• Before fixing or eating food (at home and in a restaurant). If your hands are germy, you don’t want to contaminate your glass or utensils which you put in your mouth.
  • After contacting animals (e.g., pets, petting zoos, farms, markets, barns, agricultural fairs).

When you can’t immediately wash your hands, use a greater than 60% alcohol-based hand sanitizer. Keep hand sanitizers in appropriate places:

  • At each of your home’s entrances.
  • In your car for use after getting gas. 
  • In your purse, briefcase, backpack.
  • By your desk.

2.  Stay hydrated. Dry nasal passages are more susceptible to viruses. Also, consider using a humidifier to keep the air moist in the winter when air is dry from heating. Moist mucus membranes in your nose are like “flypaper”. They catch germs, dust, particles which you swallow. Once swallowed, they enter your stomach and are killed by the enzymes. If these membranes dry out, viruses and bacteria aren’t ‘captured’ and can go straight down to delicate lung tissue.

3.  Don’t spray the air with aerosol disinfectants. Disinfectant sprays are manufactured to kill viruses, bacteria, and fungi on surfaces — not in the air. Once inhaled, these chemicals are absorbed into the bloodstream.

4.  Cough or sneeze into a disposable tissue and discard. Only use your elbow to sneeze into as a last resort. According to Dr. Robb, the clothing on your elbow will contain infectious virus that can be passed on for up to a week or more. The temperature and humidity of the environment may affect how long the virus may stay active outside of the body.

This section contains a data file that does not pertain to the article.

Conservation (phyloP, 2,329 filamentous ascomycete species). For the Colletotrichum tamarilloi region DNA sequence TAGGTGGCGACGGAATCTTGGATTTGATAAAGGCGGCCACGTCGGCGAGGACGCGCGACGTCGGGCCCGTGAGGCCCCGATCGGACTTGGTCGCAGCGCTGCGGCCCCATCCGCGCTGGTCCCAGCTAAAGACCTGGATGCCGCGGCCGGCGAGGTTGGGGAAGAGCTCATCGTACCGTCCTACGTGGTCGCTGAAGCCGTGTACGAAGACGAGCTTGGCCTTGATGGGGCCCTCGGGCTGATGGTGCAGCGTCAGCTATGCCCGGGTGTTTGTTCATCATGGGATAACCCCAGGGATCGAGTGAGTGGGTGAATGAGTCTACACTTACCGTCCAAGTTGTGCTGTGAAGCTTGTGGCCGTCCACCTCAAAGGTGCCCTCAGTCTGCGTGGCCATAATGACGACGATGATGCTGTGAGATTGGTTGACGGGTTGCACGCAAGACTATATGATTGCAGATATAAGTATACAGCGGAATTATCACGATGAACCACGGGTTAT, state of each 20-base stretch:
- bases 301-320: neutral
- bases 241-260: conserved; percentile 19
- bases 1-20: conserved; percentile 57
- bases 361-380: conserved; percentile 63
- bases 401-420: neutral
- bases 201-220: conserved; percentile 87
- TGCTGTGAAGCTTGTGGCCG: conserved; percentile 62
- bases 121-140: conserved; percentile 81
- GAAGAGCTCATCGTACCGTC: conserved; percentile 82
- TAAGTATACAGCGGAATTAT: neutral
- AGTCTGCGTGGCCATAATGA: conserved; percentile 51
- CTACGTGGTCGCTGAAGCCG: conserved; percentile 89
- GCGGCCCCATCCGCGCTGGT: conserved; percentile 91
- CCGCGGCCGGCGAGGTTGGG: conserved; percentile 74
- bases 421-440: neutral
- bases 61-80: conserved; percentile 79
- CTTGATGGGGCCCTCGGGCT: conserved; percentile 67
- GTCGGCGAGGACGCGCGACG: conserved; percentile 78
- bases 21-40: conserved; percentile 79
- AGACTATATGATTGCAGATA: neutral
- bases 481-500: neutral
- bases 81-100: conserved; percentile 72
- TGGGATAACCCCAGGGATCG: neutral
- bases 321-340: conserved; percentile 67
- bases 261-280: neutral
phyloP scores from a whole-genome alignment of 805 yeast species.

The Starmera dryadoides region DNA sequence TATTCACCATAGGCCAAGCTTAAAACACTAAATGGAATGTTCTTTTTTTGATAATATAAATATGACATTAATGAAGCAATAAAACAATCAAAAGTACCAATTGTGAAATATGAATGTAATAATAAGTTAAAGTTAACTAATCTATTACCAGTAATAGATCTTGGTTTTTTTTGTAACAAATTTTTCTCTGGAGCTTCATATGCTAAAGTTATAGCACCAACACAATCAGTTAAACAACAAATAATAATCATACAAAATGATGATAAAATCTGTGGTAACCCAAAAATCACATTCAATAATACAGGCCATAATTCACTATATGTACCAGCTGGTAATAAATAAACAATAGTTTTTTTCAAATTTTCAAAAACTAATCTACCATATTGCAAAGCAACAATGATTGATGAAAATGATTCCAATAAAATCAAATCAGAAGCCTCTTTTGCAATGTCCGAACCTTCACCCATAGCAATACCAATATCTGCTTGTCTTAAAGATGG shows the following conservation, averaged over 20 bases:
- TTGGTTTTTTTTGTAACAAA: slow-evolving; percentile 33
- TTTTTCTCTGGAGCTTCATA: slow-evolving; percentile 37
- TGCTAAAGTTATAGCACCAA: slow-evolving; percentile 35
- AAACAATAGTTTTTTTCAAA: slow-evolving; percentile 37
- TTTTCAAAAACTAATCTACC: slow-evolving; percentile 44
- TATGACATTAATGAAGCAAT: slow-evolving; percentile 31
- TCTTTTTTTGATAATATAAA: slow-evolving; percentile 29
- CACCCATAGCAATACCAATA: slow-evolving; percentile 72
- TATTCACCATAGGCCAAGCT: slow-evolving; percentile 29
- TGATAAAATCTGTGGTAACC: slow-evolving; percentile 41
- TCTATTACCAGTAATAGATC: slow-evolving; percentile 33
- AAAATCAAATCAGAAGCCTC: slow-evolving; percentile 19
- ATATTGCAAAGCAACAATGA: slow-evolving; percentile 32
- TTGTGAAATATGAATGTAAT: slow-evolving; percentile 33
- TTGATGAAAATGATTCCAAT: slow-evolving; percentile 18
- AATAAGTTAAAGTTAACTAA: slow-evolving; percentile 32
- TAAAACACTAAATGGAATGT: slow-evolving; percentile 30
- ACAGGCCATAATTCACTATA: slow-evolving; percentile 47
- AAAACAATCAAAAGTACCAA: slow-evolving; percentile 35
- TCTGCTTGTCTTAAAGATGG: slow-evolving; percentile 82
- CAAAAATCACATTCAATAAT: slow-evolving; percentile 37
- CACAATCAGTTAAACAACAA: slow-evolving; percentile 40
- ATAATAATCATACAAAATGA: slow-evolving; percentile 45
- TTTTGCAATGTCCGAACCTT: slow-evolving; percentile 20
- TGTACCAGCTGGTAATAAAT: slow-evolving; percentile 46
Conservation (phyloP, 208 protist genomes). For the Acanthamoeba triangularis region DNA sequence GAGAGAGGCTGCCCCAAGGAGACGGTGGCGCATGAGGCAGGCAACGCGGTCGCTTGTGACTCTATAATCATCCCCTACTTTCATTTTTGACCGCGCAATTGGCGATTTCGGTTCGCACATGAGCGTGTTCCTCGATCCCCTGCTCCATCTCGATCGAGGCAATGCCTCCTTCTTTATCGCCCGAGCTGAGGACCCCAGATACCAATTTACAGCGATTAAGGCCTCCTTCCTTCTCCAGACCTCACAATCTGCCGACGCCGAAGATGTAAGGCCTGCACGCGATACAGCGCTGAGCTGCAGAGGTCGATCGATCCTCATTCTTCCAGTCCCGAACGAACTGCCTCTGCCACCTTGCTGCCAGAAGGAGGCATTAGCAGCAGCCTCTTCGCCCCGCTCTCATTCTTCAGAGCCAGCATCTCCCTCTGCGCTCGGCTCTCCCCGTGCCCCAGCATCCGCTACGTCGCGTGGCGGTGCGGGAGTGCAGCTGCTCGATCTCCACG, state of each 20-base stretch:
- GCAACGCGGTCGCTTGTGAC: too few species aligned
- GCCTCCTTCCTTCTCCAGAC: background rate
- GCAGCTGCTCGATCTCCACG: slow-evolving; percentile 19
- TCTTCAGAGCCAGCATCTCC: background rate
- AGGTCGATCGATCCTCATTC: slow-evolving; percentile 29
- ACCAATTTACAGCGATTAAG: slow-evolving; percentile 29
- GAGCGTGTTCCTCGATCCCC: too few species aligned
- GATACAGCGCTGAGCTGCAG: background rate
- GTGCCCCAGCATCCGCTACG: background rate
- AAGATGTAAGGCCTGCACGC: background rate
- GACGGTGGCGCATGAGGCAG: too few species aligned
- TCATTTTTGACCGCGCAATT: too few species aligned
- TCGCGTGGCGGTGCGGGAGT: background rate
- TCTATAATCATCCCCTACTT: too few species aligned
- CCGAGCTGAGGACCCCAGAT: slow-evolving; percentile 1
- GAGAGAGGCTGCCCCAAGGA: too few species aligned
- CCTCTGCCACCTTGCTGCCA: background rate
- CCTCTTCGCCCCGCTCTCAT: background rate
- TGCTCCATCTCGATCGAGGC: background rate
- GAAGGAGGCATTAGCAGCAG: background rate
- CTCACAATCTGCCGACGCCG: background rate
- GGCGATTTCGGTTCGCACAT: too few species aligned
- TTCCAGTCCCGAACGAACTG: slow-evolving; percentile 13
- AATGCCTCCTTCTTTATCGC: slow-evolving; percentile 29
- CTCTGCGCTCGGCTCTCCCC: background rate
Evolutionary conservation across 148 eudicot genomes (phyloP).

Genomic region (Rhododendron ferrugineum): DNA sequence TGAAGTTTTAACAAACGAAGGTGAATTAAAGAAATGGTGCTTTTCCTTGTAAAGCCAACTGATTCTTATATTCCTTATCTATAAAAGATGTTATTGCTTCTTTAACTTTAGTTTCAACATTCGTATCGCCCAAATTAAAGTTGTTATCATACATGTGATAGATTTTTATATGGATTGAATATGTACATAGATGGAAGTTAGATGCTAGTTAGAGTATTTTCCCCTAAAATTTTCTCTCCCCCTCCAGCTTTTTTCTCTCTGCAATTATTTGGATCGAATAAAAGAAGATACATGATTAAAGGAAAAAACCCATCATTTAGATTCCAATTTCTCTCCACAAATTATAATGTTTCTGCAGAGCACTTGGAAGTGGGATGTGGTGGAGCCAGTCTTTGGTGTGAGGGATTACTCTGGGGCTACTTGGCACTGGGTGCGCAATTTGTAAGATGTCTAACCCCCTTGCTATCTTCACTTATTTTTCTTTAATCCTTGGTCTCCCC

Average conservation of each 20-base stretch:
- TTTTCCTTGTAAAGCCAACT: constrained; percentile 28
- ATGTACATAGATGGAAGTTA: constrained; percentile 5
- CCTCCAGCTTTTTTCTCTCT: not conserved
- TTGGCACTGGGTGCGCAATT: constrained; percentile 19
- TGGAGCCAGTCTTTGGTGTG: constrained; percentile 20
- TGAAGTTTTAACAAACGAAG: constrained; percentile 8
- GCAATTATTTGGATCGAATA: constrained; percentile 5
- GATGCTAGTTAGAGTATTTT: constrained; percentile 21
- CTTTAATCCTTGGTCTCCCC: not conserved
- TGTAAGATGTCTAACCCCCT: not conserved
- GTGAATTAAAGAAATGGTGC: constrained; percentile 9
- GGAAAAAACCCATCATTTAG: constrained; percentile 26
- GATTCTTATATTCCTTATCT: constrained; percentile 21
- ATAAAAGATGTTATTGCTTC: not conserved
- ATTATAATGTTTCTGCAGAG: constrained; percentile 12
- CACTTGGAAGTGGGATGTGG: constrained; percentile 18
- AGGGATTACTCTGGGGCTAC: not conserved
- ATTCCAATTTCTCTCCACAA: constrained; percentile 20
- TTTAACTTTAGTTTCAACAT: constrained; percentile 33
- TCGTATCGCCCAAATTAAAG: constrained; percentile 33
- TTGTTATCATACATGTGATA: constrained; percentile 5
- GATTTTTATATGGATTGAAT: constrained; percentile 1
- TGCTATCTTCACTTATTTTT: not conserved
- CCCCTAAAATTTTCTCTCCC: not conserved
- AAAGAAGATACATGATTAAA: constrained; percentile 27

5.  Don’t touch things, especially with your fingers. Your fingers are the most likely pathway for germs to transfer from surfaces to your mouth, eyes, and nose.

  • Use ONLY your knuckle, elbow, hip, or closed fist to touch light switches. elevator buttons, ATM machines, open doors, etc. For small buttons, carry a pen for pushing buttons.
Instead of your finger, use a pen to push buttons.
  • Lift the gasoline dispenser with a paper towel or use a disposable glove. Some gas stations provide “diesel gloves”.
  • No handshaking! Use a fist bump, slight bow, elbow bump, etc.
  • Do not hold handrails or grab handles with bare hands. Wear gloves, use disposable paper towel, tissue — especially important in bathrooms, banks, post office, commercial buildings, hospitals, stores/malls, gyms. 
  • Use disinfectant wipes for everything you touch. Carry them or look for them at grocery stores, and wipe down the handle and child seat in grocery carts. Also, wipe down gym equipment BEFORE you use it as well as after. You don’t know if or how well it was cleaned by the person before you. Wipe down your car interior: steering wheel, door handles, gear shift, turn signals, radio and AC/Heater buttons, etc. If you decide to travel, don’t forget to wipe down the TSA plastic bin before you put your personal items in them. Not only are they touched by everyone, but travelers put their shoes in them (and who knows where those shoes have been!), then you may put your laptop, purse, phone, etc. in them!

6.  Moisturize your skin. In general, your skin is natural barrier to germs, dirt, and bacteria. When your skin is dry and irritated (especially from harsh weather and all the hand washing), the skin can crack and become an entryway for germs.

Karen’s Fit Tip: Strengthen your own immune system. Get enough sleep (7 hours), reduce stress, and exercise regularly.

Karen Owoc

Karen Owoc is a certified Clinical Exercise Physiologist specializing in cardiopulmonary rehabilitation and lifestyle medicine. Her science-based approach to longevity, nutrition, and muscle health has made her the go-to source for health seekers and medical professionals alike. Karen's best-selling book on functional longevity, "Athletes in Aprons: The Nutrition Playbook to Break 100", and her transformative perspective have mended many minds, hearts, and spirits.